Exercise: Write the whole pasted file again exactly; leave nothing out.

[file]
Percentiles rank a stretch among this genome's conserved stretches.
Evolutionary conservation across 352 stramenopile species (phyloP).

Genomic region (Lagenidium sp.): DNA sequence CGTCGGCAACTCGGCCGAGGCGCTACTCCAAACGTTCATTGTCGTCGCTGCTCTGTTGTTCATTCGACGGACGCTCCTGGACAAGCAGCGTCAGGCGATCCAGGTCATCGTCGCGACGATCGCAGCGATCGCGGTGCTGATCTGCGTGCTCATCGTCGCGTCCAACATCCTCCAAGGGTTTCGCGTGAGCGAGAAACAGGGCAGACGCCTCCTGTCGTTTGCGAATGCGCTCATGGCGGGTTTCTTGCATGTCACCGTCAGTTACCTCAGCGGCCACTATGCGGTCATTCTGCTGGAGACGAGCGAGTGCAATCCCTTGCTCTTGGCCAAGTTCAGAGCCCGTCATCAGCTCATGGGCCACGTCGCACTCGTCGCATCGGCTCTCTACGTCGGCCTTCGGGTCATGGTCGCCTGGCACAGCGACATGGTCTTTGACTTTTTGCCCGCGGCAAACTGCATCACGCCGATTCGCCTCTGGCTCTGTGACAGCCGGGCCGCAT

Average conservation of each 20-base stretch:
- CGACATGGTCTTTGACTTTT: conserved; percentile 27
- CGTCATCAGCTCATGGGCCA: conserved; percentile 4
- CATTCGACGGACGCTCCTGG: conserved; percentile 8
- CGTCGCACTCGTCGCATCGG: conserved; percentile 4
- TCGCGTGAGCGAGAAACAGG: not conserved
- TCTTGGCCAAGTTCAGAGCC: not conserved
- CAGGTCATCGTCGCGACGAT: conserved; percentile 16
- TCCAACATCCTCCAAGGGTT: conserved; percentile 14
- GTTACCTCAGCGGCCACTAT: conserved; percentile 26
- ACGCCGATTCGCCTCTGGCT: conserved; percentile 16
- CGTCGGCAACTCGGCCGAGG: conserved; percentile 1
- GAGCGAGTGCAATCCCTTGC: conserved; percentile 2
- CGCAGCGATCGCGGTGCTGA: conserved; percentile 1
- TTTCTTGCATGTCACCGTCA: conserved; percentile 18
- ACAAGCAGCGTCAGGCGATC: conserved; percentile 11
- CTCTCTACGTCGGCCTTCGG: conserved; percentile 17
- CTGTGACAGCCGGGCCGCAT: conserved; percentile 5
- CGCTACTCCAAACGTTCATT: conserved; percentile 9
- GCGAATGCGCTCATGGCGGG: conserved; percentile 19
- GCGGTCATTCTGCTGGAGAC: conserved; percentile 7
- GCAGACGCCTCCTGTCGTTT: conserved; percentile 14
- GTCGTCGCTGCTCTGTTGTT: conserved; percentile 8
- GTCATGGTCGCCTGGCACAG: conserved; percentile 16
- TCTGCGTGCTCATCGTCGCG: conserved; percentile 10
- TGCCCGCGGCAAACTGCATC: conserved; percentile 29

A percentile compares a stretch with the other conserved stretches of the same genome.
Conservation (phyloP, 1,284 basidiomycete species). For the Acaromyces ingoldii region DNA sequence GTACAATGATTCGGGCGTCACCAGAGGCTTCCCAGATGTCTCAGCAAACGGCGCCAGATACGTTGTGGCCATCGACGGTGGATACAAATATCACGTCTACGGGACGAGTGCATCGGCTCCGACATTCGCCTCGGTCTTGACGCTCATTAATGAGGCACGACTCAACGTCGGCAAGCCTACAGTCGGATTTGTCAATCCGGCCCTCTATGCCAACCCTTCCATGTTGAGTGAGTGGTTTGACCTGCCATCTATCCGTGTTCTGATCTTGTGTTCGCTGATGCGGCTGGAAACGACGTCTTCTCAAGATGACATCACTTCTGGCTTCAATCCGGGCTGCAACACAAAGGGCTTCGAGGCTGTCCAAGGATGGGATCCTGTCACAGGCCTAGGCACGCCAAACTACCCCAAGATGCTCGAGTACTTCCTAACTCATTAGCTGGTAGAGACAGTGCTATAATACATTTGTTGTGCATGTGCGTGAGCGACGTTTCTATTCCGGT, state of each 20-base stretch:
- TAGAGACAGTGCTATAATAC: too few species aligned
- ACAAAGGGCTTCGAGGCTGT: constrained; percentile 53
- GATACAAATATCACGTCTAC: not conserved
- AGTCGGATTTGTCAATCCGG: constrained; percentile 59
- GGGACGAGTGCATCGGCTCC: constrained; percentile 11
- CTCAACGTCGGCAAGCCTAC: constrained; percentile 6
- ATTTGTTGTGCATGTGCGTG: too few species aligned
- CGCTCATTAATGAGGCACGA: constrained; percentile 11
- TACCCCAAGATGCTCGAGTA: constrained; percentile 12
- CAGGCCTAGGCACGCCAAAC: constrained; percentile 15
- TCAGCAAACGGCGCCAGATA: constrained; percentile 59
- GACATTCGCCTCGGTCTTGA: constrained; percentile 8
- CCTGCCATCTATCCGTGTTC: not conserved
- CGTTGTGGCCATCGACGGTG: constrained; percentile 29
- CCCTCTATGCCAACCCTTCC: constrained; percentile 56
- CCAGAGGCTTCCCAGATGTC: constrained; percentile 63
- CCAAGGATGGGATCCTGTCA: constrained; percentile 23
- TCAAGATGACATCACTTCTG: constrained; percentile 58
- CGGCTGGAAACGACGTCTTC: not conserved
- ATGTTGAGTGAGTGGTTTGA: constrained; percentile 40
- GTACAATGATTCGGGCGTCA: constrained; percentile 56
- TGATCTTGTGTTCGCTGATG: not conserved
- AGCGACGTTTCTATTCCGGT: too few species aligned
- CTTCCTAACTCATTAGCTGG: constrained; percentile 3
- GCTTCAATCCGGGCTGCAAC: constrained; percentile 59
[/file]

Percentiles rank a stretch among this genome's conserved stretches.
Evolutionary conservation across 352 stramenopile species (phyloP).

Genomic region (Lagenidium sp.): DNA sequence CGTCGGCAACTCGGCCGAGGCGCTACTCCAAACGTTCATTGTCGTCGCTGCTCTGTTGTTCATTCGACGGACGCTCCTGGACAAGCAGCGTCAGGCGATCCAGGTCATCGTCGCGACGATCGCAGCGATCGCGGTGCTGATCTGCGTGCTCATCGTCGCGTCCAACATCCTCCAAGGGTTTCGCGTGAGCGAGAAACAGGGCAGACGCCTCCTGTCGTTTGCGAATGCGCTCATGGCGGGTTTCTTGCATGTCACCGTCAGTTACCTCAGCGGCCACTATGCGGTCATTCTGCTGGAGACGAGCGAGTGCAATCCCTTGCTCTTGGCCAAGTTCAGAGCCCGTCATCAGCTCATGGGCCACGTCGCACTCGTCGCATCGGCTCTCTACGTCGGCCTTCGGGTCATGGTCGCCTGGCACAGCGACATGGTCTTTGACTTTTTGCCCGCGGCAAACTGCATCACGCCGATTCGCCTCTGGCTCTGTGACAGCCGGGCCGCAT

Average conservation of each 20-base stretch:
- CGACATGGTCTTTGACTTTT: conserved; percentile 27
- CGTCATCAGCTCATGGGCCA: conserved; percentile 4
- CATTCGACGGACGCTCCTGG: conserved; percentile 8
- CGTCGCACTCGTCGCATCGG: conserved; percentile 4
- TCGCGTGAGCGAGAAACAGG: not conserved
- TCTTGGCCAAGTTCAGAGCC: not conserved
- CAGGTCATCGTCGCGACGAT: conserved; percentile 16
- TCCAACATCCTCCAAGGGTT: conserved; percentile 14
- GTTACCTCAGCGGCCACTAT: conserved; percentile 26
- ACGCCGATTCGCCTCTGGCT: conserved; percentile 16
- CGTCGGCAACTCGGCCGAGG: conserved; percentile 1
- GAGCGAGTGCAATCCCTTGC: conserved; percentile 2
- CGCAGCGATCGCGGTGCTGA: conserved; percentile 1
- TTTCTTGCATGTCACCGTCA: conserved; percentile 18
- ACAAGCAGCGTCAGGCGATC: conserved; percentile 11
- CTCTCTACGTCGGCCTTCGG: conserved; percentile 17
- CTGTGACAGCCGGGCCGCAT: conserved; percentile 5
- CGCTACTCCAAACGTTCATT: conserved; percentile 9
- GCGAATGCGCTCATGGCGGG: conserved; percentile 19
- GCGGTCATTCTGCTGGAGAC: conserved; percentile 7
- GCAGACGCCTCCTGTCGTTT: conserved; percentile 14
- GTCGTCGCTGCTCTGTTGTT: conserved; percentile 8
- GTCATGGTCGCCTGGCACAG: conserved; percentile 16
- TCTGCGTGCTCATCGTCGCG: conserved; percentile 10
- TGCCCGCGGCAAACTGCATC: conserved; percentile 29

A percentile compares a stretch with the other conserved stretches of the same genome.
Conservation (phyloP, 1,284 basidiomycete species). For the Acaromyces ingoldii region DNA sequence GTACAATGATTCGGGCGTCACCAGAGGCTTCCCAGATGTCTCAGCAAACGGCGCCAGATACGTTGTGGCCATCGACGGTGGATACAAATATCACGTCTACGGGACGAGTGCATCGGCTCCGACATTCGCCTCGGTCTTGACGCTCATTAATGAGGCACGACTCAACGTCGGCAAGCCTACAGTCGGATTTGTCAATCCGGCCCTCTATGCCAACCCTTCCATGTTGAGTGAGTGGTTTGACCTGCCATCTATCCGTGTTCTGATCTTGTGTTCGCTGATGCGGCTGGAAACGACGTCTTCTCAAGATGACATCACTTCTGGCTTCAATCCGGGCTGCAACACAAAGGGCTTCGAGGCTGTCCAAGGATGGGATCCTGTCACAGGCCTAGGCACGCCAAACTACCCCAAGATGCTCGAGTACTTCCTAACTCATTAGCTGGTAGAGACAGTGCTATAATACATTTGTTGTGCATGTGCGTGAGCGACGTTTCTATTCCGGT, state of each 20-base stretch:
- TAGAGACAGTGCTATAATAC: too few species aligned
- ACAAAGGGCTTCGAGGCTGT: constrained; percentile 53
- GATACAAATATCACGTCTAC: not conserved
- AGTCGGATTTGTCAATCCGG: constrained; percentile 59
- GGGACGAGTGCATCGGCTCC: constrained; percentile 11
- CTCAACGTCGGCAAGCCTAC: constrained; percentile 6
- ATTTGTTGTGCATGTGCGTG: too few species aligned
- CGCTCATTAATGAGGCACGA: constrained; percentile 11
- TACCCCAAGATGCTCGAGTA: constrained; percentile 12
- CAGGCCTAGGCACGCCAAAC: constrained; percentile 15
- TCAGCAAACGGCGCCAGATA: constrained; percentile 59
- GACATTCGCCTCGGTCTTGA: constrained; percentile 8
- CCTGCCATCTATCCGTGTTC: not conserved
- CGTTGTGGCCATCGACGGTG: constrained; percentile 29
- CCCTCTATGCCAACCCTTCC: constrained; percentile 56
- CCAGAGGCTTCCCAGATGTC: constrained; percentile 63
- CCAAGGATGGGATCCTGTCA: constrained; percentile 23
- TCAAGATGACATCACTTCTG: constrained; percentile 58
- CGGCTGGAAACGACGTCTTC: not conserved
- ATGTTGAGTGAGTGGTTTGA: constrained; percentile 40
- GTACAATGATTCGGGCGTCA: constrained; percentile 56
- TGATCTTGTGTTCGCTGATG: not conserved
- AGCGACGTTTCTATTCCGGT: too few species aligned
- CTTCCTAACTCATTAGCTGG: constrained; percentile 3
- GCTTCAATCCGGGCTGCAAC: constrained; percentile 59